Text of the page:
It was cold in Baltimore. Single-digit cold. Even so I wasn’t spending Sunday afternoon at home.
My husband and I opted for brunch and art at the Baltimore Museum of Art. Always a good idea.
This time, though, I was dazzled the second I walked into the foyer. An iridescent construction of plexiglas and string seemed to float above me. It cast brilliant shadows of blue and pink and yellow on the white walls. How did the artist ever get that there?
Although I wondered, it didn’t matter. I was in love. And best of all, upstairs were three more.
All of them are the work of Tomas Saraceno, a contemporary artist born in Argentina. He combines art and science and, according to his website, in 2015, achieved the world record for the first and longest certified fully-solar manned flight.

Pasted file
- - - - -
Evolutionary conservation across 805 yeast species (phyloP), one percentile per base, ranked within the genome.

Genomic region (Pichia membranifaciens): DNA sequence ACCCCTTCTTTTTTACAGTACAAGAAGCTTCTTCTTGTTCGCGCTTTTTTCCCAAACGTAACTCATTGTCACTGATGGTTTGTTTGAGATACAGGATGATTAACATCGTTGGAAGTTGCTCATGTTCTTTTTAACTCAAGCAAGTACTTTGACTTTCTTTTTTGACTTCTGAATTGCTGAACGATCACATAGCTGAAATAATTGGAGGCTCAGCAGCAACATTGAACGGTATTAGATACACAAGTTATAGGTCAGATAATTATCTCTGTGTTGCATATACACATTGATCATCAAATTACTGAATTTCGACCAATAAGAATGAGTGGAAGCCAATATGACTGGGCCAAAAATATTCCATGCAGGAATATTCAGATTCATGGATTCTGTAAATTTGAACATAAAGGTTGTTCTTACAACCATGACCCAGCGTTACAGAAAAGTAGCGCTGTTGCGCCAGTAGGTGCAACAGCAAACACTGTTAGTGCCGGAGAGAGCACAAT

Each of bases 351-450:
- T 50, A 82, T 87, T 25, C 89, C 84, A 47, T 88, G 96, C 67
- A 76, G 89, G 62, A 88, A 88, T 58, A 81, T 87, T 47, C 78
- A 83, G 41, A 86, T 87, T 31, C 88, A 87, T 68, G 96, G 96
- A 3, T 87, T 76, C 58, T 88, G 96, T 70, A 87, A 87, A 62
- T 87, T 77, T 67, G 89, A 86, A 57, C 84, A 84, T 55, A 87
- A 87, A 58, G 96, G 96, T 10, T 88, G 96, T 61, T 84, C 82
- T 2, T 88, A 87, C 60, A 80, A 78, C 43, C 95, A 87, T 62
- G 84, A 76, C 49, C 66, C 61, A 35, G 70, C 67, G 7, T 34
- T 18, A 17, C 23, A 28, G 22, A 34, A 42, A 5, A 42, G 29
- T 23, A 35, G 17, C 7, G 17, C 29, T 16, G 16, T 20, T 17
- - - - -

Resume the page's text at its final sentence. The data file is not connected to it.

One of the works at the BMA was built with clear balloons, mirrors and string. Another was all black, curves and circles. I didn’t take a photo of the fourth. But it, built of the fine silk of spiderwebs and illuminated in a dark room with a single up light, was as beautiful as it was creepy.
I can always count on the Baltimore Museum
of Art to provide a wondrous day away. Add lunch at Gertrude’s (the restaurant at the BMA) and the day was perfect.
No matter the weather.
Ⓒ Text and photos Mary K. Tilghman